I am turning 46 years old this Tuesday. It will be the first birthday I have spent obsessing about an oil spill. Of course it may happen that this is not how I spend this birthday but it will certainly be the closest I have come to spending a birthday that way. I say that having spent a great deal of time thinking about oil spills compared to the average human on the planet. But I don’t think I have ever seen a greeting card which says “On the Occasion of your Birthday Marred and Affected by an Oil Spill.” I often spend the time before a birthday reviewing the good and the bad things about life and thinking a bit about the future. This is a birthday in which that will happen but so will the continuing process of thinking about the oil spill, it is odd really. In a world of odd things and a life that has been exposed to those odd things it is still an odd way to spend a birthday.
For me this oil spill is a sort of final catastrophe in a life in which bad memories are very numerous indeed. Yet as hot as it may get on a Louisiana summer and as much as I may not like the broiling heat that often marks the coming of my birthday– I have had good memories too and some have even happened on my birthday. I do not think there could be a lot of happiness on my birthday this year even without the spill. However, the spill certainly does not add gaiety. My maternal grandmother died last year on my birthday and this will be the first anniversary of her death. If one were to bet it would seem likely that it would be the last anniversary of her death as well as the first such anniversary that her widower, my maternal grandfather will be around for as well as being my birthday. That is not an altogether cheery milestone. The blasting oil is just something that overshadows all the good personal reasons to be miserable that day. That is the thing about a disaster like this. One already had enough problems without it in most cases. Life was hellish enough for many people before the Titanic hit the iceberg, the Union Carbide plant exploded in Bhopal, engineer in Long Island decided that texting and driving a train while intoxicated went well together. I am ready to mark the day that is the anniversary of my birth. However, there is an added shadow to it.
The day before my birthday is always Flag Day. It almost always look at the United States of America in relation to my birthday. While there are some good and noble things in this horrific uncontrolled gusher event which relate to the nation of the Star Spangled Banner, there is more horrible damage that hits at the core of needed and already endangered things. All in all this is much more of a blemish on that flag under which relatives and ancestors of mine have fought and died than it is a credit to it. Some things are just plain bad — this is one of those things. My relationship with the United States of America was already complicated and problematic. I felt no real need for another reason to be pessimistic about my homeland’s future and depressed about its present.
This is also a birthday which fall near Fathers Day. I have no children. One of my grandfathers is dead and I am estranged from my former father-in-law. So while I always honor my dad’s day and will recognize my remaining grandfather it is a holiday that has in some ways shrunk for me over the decades. I will not go into all the reasons why. But obviously when I was newly married it would have had different associations than it does now that I am long divorced. I do have some godchildren who often recognize the day with a card. But just as we extend holidays to godfathers and grandfathers in this region so some of us thin of patrimony a word related to father — pater being Latin for “father” and the root of the word patrimony. The wetlands are a great part of our patrimony in Louisiana. It is something I have shared with my father and which he shared with his father and which I shared directly and alone with his father and with him and his father. I taught one of my god-daughters, my niece Anika, to fish on Grand Isle where the oil is fouling so much right now. My father and I have plenty of reasons for our relationship not to be all joy and happiness, but the oil spill doesn’t help to brighten the occasion of Fathers Day.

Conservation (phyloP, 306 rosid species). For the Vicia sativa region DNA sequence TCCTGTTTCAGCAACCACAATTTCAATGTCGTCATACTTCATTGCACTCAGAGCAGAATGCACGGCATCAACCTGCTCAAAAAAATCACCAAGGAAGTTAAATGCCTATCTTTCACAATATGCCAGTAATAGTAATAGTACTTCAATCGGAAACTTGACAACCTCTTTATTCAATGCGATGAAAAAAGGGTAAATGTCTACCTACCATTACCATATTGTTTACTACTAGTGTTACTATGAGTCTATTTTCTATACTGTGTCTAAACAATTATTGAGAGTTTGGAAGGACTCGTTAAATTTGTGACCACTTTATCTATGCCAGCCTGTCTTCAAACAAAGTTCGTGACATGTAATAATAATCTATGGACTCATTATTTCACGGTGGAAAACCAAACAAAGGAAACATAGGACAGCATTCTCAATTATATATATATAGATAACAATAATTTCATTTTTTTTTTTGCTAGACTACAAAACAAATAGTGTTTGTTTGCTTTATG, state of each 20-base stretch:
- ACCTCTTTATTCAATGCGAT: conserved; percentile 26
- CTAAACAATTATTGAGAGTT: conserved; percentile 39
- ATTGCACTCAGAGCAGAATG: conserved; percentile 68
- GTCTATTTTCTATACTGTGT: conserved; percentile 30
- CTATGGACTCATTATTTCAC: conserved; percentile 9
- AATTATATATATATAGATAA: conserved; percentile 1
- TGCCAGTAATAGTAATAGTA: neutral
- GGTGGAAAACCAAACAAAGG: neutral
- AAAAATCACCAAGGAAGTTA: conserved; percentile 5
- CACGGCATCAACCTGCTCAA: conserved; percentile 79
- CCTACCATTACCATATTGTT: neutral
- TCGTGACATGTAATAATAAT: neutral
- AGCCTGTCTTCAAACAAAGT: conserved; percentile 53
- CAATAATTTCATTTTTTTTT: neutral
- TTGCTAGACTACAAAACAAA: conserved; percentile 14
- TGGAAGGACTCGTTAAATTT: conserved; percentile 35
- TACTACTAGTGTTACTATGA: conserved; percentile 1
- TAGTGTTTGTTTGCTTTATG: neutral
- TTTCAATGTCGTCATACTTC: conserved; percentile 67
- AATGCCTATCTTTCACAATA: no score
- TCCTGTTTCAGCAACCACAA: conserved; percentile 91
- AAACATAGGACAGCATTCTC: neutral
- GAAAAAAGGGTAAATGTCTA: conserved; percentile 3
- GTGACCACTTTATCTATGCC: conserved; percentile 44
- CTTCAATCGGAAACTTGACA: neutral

So while I may end up finding some happy times on my birthday and would not have had a perfect birthday anyway the oil spill certainly does not help to make this a happier passing of the year. I think that in a small way this is an example of how the spill plays out for many other in a region already pushed and squeezed by bad economic, bad governance and bad business management. The spill just adds much more to the stress of many others than it does to me.
Today President Obama will be back on the Gulf Coast and on my birthday tomorrow will address the nation on the Gulf of Mexico Spill of 2010. I am not saying that his address is less pertinent than the one I am linking to here. In fact the following can be criticized for not giving prominent billing to the British Petroleum Spill. The speech is long and not entirely on point but it is by Prince Charles of the House of Windsor/Battenberg who is Prince of Wales and Duke of Cornwall. He has a long history of speaking and doing this to address human relations with the environment. He has no overt power to dictate national policy. I think he is a man worth listening to as we sound out this crisis.
So I am going to be turning 46. It will be a memorable year. But I wish it would be memorable for other reasons. Probably some others nearer the water share my birthday and are having the same thoughts in more dramatic terms.
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